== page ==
Why We Get Confused

There is a lot of confusion in the world surrounding who God is, what He is capable of doing, and why he does, or does not, do the things we think he should.  This confusion is not confined to the non-believing world, but includes much of the believers, too.

This blog is not about to shed any great insight or reveal hidden things about God that is not already known or can be gained through study.  It is merely a simple reminder.

Reminder of what?  Simply, that we are not God.

Whether we like it or not, and whether we understand it or not, God’s ways are not our ways.  In order to better understand God, we must change our ways so they better align with His ways.  Any other way will result in more confusion rather than improved understanding.

In order to get a grasp on what I’m saying, let’s take a concrete example.  My dad contracted cancer in about 1979.  He went through surgery and chemo.  Many prayers went up for my dad, but in spite of all the efforts he died in 1982, at the young age of 61.  Why did he have to die?  Why couldn’t the prayers of believing saints change the outcome?  Why did others get to live to many years beyond 61, and my dad be taken at 61?

The short answer is, we simply don’t know.  And I suspect there are thousands, perhaps, millions of other unanswered questions regarding why God does what He does, and sometimes doesn’t do what we want Him to do, or doesn’t do it in the time we expect.

Although, I cannot answer the questions (and anyone who projects that they can answer these questions you need to run away from!) I can provide some general guidance as to why we have an ongoing problem with understanding God and His ways.

Consider this well known situation – Paul and Silas have been preaching the gospel.  For their effort they are beaten and thrown into jail.  As they were singing and praising God an earthquake occurs and their bonds are loosed.  The jailer, and his household, are saved.  All of this is fine and good, and shows God’s power and mercy in time of trouble, which is also wonderful.  But, there is a mystery here, nonetheless.  If, instead of being delivered from jail, if God had delivered Paul and Silas from being beaten and thrown into jail in the first place, wouldn’t that also be good, and might have saved the backs of Paul and Silas from pain and harm?  The answer, of course, is yes, that is possible, but that is not what God did.  The most plausible reasons for why God would do it this way have to do with His insight and understanding of, not just a few things, but all things.  He sees not only what is good for now, but what is good for the future, too.  If God’s purpose in allowing Paul and Silas to be beaten and then rescued was to simply provide salvation to the jailer and his household, wouldn’t that be worth a beating?

The problem we have with the above reasoning has to do with knowing God could have it both ways, if He wanted to.  In other words, our thinking is, save Paul and Silas from a painful beating AND save the jailer and his household.  Makes perfect sense, but it is missing a critical element.  And this is where God’s all knowing knowledge and wisdom play a part.  When God allows someone to endure something that is unpleasant (think beating), there are many reasons, beyond our ability to understand, why this must be so.  Let’s go back to my dad.  The simplest way of understanding my dad’s death is to simply acknowledge there is a time for everything (Ecclesiastes), a time to be born, and a time to die.  While this doesn’t answer the question, why now?, it does put into perspective there are some things that are simply in God’s hands, and not ours.  There was a reason, and perhaps many, why God allowed Paul and Silas to be beaten.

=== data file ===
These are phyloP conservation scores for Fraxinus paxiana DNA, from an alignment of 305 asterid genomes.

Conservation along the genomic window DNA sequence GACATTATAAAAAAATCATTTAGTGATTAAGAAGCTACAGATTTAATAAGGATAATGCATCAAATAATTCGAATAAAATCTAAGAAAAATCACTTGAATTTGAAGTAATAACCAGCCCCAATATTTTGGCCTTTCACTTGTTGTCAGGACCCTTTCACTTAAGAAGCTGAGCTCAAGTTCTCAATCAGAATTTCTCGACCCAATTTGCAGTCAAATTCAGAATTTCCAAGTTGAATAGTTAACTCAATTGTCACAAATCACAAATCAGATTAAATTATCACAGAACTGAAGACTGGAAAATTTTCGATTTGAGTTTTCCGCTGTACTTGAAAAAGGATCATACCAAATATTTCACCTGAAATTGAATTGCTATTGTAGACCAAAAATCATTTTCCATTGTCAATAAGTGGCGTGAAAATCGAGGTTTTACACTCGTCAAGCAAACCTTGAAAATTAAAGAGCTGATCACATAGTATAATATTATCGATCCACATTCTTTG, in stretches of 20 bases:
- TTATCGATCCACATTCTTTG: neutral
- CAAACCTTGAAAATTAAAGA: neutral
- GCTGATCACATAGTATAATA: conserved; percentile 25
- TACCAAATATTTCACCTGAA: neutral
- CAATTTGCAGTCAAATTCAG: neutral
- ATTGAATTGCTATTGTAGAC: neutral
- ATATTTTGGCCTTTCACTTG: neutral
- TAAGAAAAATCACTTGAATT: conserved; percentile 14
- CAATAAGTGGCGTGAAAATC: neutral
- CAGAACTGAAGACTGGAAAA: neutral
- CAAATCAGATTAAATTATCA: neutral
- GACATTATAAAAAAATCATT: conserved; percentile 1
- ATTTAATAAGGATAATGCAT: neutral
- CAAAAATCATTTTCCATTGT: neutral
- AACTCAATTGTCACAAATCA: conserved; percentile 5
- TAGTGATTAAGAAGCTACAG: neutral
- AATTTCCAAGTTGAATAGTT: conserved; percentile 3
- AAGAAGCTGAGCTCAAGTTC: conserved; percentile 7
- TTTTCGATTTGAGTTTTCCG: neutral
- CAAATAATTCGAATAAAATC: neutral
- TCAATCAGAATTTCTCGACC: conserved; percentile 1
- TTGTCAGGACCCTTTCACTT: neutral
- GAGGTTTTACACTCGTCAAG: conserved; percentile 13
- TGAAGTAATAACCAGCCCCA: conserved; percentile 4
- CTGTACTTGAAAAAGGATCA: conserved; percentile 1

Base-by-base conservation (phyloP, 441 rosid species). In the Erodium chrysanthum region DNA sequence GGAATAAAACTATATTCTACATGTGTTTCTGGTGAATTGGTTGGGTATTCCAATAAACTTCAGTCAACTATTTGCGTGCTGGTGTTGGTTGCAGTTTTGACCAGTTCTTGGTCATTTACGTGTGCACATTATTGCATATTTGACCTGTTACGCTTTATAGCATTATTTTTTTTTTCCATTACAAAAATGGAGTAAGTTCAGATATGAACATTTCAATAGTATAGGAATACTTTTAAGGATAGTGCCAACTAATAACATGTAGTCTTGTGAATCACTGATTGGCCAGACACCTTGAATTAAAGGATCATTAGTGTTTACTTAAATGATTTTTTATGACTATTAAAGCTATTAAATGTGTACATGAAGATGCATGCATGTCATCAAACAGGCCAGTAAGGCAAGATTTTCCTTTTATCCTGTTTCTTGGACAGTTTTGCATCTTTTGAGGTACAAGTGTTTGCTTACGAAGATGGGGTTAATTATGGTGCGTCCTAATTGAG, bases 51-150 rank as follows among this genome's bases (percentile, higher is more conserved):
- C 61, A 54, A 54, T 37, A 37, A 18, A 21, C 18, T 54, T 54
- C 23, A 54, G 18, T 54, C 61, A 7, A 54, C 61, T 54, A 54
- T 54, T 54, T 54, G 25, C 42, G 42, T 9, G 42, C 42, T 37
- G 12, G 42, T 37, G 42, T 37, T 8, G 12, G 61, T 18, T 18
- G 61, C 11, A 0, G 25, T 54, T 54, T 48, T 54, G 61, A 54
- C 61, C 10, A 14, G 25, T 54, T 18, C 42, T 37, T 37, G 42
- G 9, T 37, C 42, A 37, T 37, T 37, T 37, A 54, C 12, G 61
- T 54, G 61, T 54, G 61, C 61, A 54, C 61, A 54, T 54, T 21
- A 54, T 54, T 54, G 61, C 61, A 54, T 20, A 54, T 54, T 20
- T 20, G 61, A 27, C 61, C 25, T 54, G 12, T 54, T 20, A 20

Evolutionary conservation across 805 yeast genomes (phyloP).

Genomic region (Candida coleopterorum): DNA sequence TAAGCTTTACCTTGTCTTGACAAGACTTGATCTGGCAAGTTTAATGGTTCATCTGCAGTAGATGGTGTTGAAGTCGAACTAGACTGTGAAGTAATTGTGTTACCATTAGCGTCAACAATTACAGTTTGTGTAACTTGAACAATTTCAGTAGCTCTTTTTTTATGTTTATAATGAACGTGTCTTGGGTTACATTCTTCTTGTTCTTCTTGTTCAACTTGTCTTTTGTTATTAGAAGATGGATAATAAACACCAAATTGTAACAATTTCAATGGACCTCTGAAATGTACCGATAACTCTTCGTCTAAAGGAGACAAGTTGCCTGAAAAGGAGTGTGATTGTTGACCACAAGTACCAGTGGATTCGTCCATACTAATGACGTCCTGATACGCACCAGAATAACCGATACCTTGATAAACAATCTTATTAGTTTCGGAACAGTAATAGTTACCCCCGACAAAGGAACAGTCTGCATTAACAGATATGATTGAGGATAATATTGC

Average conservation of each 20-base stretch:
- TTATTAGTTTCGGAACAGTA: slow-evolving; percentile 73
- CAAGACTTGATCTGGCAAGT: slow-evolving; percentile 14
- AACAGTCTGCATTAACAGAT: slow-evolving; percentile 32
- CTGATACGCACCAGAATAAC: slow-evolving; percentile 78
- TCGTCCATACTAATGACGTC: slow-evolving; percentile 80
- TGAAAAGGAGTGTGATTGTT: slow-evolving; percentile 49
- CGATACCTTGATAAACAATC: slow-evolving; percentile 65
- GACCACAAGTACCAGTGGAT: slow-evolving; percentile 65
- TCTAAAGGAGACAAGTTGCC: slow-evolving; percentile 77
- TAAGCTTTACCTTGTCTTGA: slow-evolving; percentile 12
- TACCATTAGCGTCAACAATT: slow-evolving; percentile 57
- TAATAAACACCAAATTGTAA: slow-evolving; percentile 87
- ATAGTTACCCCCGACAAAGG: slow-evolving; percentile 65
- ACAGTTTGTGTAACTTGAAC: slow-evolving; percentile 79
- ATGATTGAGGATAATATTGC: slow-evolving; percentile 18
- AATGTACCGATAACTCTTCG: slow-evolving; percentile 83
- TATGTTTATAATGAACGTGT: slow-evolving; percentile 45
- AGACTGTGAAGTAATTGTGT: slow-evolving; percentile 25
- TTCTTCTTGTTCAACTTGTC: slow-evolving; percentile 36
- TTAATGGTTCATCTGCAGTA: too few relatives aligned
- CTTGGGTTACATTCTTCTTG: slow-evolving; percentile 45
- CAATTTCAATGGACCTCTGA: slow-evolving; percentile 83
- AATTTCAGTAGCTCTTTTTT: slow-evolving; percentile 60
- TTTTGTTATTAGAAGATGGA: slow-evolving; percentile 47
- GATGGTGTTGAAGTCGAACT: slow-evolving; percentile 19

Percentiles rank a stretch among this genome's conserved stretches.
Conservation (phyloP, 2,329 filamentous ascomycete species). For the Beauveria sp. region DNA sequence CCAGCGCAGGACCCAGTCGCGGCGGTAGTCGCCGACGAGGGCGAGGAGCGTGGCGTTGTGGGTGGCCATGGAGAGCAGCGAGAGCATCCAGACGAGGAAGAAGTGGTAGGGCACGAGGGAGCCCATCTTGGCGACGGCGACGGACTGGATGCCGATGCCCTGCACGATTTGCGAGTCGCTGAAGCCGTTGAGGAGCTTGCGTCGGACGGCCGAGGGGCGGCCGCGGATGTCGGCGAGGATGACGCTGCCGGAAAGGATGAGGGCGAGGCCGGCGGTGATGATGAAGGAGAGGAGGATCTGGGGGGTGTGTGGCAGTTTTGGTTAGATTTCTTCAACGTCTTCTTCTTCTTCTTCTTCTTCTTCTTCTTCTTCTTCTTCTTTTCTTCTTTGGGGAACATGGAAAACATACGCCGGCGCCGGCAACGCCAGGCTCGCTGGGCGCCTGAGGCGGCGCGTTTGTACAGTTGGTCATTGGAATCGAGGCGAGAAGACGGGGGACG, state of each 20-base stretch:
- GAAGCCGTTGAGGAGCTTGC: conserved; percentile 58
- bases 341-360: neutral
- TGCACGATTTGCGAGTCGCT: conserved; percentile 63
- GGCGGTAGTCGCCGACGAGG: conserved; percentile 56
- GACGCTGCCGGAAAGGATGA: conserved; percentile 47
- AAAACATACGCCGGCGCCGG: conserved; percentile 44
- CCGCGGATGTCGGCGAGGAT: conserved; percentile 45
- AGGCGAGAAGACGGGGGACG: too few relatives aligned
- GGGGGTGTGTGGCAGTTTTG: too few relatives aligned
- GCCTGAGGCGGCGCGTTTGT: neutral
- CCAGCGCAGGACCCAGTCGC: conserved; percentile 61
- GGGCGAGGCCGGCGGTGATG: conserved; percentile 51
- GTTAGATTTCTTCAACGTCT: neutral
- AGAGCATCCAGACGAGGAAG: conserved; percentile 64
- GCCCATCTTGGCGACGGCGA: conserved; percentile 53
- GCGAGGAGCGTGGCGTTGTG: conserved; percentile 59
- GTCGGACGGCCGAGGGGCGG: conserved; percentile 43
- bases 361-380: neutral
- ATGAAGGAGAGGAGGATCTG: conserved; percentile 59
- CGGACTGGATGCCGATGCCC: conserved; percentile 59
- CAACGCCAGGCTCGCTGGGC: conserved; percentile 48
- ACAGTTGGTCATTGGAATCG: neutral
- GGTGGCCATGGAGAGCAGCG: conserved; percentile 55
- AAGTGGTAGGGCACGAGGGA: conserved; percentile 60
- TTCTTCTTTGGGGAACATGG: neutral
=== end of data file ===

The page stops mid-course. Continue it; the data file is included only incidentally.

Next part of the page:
Many Christians, I believe, look at God as kindly old grandfather who can give us things, or grant our wishes.  It really is a bit more than that.  God has a plan.  In fact He has many plans.  He has a plan for the world, the world that now is, and the world to come.  He has a plan for His church, and He has a plan for each individual.  In this plan nothing is left to chance, but everything serves a purpose.  It is not random, although from our perspective it may appear to be random.

If God has a plan, is it a plan we can understand?  Yes, but not now.  Why not now?  Interesting question.  In years past I posed that question to God on many occasions, and He never answered me.  One day, when I asked that same question, I did get an answer.  It was simply this, “If I told you, you wouldn’t understand.”

Why couldn’t I understand?  God’s plan is so vast, and takes into account so many things, there is no way the mortal human being can grasp it or comprehend it.  His plan includes not only His plans for you, but includes the plans of the people you come into contact with.  It includes the plans He has for your children, and their children, and their children, for a thousand generations to come.  Do you really think you can comprehend a plan that is that vast?  Although, you may be a genius, I think not.

So, what are we to do?  Our goal in life should be the same as it was for Jesus.  He stated His purpose in life to be ‘to fulfill the will of my Father.’  In other words, His plans must become our plans.  If we can do that then everything else will fall into place.  Does it mean it will be smooth sailing?  No, there may be some beatings in it, but rest assured it all serves a purpose.

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One Response to “Why We Get Confused”

  1. Barbara McGuire Says:

    I just had this conversation with someone this week that was having a hard time understanding why God allowed a certain situation to happen. This blog sheds excellent insight on the subject! Perfect timing and a great writing to ponder! blessings…

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